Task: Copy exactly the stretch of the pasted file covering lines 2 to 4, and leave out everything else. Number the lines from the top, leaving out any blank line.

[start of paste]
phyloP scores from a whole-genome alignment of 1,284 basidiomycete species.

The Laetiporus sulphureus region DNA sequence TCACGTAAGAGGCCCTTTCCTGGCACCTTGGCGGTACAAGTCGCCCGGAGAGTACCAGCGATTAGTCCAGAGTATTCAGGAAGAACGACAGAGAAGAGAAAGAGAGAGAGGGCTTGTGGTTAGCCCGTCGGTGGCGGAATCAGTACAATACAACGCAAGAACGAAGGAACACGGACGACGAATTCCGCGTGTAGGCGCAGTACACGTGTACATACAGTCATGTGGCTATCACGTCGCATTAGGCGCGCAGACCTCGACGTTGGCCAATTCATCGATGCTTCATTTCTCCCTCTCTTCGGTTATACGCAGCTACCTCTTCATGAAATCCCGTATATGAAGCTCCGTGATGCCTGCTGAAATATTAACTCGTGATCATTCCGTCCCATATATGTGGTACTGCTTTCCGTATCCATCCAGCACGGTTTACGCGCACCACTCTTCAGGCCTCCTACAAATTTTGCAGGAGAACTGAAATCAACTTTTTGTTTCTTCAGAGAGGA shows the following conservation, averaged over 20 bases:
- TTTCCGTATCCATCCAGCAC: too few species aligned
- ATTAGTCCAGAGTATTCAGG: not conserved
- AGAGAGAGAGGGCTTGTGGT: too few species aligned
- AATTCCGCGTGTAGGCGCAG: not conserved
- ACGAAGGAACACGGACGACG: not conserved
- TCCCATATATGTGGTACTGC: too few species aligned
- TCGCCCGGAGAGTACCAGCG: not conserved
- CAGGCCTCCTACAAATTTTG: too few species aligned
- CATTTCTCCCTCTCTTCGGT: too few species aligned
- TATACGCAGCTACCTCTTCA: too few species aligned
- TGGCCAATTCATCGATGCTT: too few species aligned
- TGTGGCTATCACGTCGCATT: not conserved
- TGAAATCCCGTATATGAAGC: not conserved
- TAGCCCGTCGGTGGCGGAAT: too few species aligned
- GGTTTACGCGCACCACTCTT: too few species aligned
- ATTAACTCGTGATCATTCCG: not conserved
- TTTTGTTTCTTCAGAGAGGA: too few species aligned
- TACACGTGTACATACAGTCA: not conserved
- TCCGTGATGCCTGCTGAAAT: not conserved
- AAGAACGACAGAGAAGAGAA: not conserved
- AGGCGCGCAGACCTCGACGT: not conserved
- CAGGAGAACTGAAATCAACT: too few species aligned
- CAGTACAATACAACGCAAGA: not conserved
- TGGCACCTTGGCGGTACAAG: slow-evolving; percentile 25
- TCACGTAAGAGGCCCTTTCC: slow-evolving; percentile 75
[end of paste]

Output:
The Laetiporus sulphureus region DNA sequence TCACGTAAGAGGCCCTTTCCTGGCACCTTGGCGGTACAAGTCGCCCGGAGAGTACCAGCGATTAGTCCAGAGTATTCAGGAAGAACGACAGAGAAGAGAAAGAGAGAGAGGGCTTGTGGTTAGCCCGTCGGTGGCGGAATCAGTACAATACAACGCAAGAACGAAGGAACACGGACGACGAATTCCGCGTGTAGGCGCAGTACACGTGTACATACAGTCATGTGGCTATCACGTCGCATTAGGCGCGCAGACCTCGACGTTGGCCAATTCATCGATGCTTCATTTCTCCCTCTCTTCGGTTATACGCAGCTACCTCTTCATGAAATCCCGTATATGAAGCTCCGTGATGCCTGCTGAAATATTAACTCGTGATCATTCCGTCCCATATATGTGGTACTGCTTTCCGTATCCATCCAGCACGGTTTACGCGCACCACTCTTCAGGCCTCCTACAAATTTTGCAGGAGAACTGAAATCAACTTTTTGTTTCTTCAGAGAGGA shows the following conservation, averaged over 20 bases:
- TTTCCGTATCCATCCAGCAC: too few species aligned
- ATTAGTCCAGAGTATTCAGG: not conserved